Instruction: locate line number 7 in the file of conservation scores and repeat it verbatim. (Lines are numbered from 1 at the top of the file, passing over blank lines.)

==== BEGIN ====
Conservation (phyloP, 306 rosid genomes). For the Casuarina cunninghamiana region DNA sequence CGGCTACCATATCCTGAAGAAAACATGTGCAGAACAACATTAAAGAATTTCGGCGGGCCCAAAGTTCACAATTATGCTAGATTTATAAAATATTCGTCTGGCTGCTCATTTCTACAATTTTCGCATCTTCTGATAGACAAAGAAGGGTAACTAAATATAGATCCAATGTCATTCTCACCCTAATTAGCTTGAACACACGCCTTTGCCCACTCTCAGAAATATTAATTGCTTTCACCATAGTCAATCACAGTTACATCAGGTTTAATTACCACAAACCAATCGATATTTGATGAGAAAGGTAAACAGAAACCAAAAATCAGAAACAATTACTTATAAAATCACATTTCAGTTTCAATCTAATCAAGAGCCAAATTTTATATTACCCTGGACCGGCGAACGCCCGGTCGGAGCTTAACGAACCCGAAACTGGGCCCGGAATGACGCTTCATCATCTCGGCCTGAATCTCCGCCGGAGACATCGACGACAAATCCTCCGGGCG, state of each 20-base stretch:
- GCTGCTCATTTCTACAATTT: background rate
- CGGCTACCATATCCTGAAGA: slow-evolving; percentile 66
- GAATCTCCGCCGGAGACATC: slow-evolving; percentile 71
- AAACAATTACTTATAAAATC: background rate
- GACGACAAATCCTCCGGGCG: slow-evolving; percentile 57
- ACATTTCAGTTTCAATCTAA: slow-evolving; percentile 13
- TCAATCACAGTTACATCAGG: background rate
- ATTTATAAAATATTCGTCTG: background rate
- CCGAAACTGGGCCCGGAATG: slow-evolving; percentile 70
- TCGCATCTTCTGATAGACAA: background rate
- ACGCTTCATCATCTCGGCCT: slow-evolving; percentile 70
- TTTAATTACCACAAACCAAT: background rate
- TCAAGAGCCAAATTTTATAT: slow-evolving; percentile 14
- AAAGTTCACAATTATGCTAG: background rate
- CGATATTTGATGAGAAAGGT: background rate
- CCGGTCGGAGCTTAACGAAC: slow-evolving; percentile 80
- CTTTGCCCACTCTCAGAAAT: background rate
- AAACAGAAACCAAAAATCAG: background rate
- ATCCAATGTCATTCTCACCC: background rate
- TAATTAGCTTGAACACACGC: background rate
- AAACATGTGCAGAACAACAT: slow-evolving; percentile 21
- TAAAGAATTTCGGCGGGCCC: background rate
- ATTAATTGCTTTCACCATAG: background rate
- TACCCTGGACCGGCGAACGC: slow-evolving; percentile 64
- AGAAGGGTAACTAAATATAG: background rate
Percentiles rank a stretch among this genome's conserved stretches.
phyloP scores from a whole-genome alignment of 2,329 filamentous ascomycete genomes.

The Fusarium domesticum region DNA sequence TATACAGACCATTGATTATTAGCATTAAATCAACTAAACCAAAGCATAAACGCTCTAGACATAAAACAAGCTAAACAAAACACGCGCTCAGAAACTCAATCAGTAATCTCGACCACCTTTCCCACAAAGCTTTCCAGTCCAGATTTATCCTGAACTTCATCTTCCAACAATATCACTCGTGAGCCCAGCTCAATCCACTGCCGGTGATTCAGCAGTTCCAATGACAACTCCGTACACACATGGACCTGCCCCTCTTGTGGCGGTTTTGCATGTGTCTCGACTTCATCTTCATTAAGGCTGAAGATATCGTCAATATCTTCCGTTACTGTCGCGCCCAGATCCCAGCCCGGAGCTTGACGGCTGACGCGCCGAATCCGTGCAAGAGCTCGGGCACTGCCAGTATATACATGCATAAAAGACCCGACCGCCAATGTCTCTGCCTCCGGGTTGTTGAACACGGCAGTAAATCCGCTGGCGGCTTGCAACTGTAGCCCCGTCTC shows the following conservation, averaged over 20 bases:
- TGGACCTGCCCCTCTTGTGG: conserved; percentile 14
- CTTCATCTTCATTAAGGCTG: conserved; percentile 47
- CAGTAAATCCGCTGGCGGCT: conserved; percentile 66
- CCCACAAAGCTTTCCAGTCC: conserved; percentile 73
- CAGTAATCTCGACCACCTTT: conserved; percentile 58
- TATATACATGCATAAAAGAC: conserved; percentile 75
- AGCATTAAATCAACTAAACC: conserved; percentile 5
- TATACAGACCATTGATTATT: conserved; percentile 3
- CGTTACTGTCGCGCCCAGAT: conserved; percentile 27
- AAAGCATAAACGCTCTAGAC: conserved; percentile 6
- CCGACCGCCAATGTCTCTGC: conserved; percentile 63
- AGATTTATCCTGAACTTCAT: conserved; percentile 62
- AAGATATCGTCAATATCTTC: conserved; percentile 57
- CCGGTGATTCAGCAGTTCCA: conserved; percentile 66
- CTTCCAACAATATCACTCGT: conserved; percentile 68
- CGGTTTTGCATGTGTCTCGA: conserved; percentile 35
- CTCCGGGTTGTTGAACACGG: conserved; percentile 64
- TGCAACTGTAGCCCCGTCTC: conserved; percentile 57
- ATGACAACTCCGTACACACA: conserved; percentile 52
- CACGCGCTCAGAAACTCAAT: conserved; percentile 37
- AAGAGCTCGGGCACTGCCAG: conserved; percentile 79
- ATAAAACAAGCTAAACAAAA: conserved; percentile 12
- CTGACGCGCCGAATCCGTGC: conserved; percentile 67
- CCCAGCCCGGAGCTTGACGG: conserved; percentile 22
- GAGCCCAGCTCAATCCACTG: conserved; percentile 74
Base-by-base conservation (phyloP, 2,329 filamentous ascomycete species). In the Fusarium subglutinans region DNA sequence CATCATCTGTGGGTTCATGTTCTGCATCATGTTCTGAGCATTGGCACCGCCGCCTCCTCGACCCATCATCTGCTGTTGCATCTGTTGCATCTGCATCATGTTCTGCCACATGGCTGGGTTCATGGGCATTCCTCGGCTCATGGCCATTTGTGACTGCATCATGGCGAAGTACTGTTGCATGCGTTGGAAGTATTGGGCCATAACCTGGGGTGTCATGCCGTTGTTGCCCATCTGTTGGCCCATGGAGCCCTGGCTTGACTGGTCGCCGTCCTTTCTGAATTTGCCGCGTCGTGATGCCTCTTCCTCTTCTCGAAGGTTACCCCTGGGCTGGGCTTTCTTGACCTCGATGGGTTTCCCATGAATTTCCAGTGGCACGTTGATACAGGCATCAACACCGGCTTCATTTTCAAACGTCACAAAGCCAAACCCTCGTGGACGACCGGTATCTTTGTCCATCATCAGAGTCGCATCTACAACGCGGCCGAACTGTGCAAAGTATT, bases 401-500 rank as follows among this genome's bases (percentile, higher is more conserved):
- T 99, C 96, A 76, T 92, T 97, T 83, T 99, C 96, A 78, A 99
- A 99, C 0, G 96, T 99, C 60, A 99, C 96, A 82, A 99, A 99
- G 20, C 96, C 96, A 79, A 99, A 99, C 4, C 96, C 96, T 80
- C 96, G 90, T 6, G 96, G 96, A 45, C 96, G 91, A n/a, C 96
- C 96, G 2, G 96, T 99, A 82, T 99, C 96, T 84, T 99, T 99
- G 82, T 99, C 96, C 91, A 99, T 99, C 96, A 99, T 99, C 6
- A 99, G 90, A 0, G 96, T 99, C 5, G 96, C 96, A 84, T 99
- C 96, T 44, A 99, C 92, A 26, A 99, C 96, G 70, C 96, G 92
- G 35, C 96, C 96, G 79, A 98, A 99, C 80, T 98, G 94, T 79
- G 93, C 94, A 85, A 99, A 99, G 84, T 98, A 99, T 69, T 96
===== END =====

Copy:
- ACATTTCAGTTTCAATCTAA: slow-evolving; percentile 13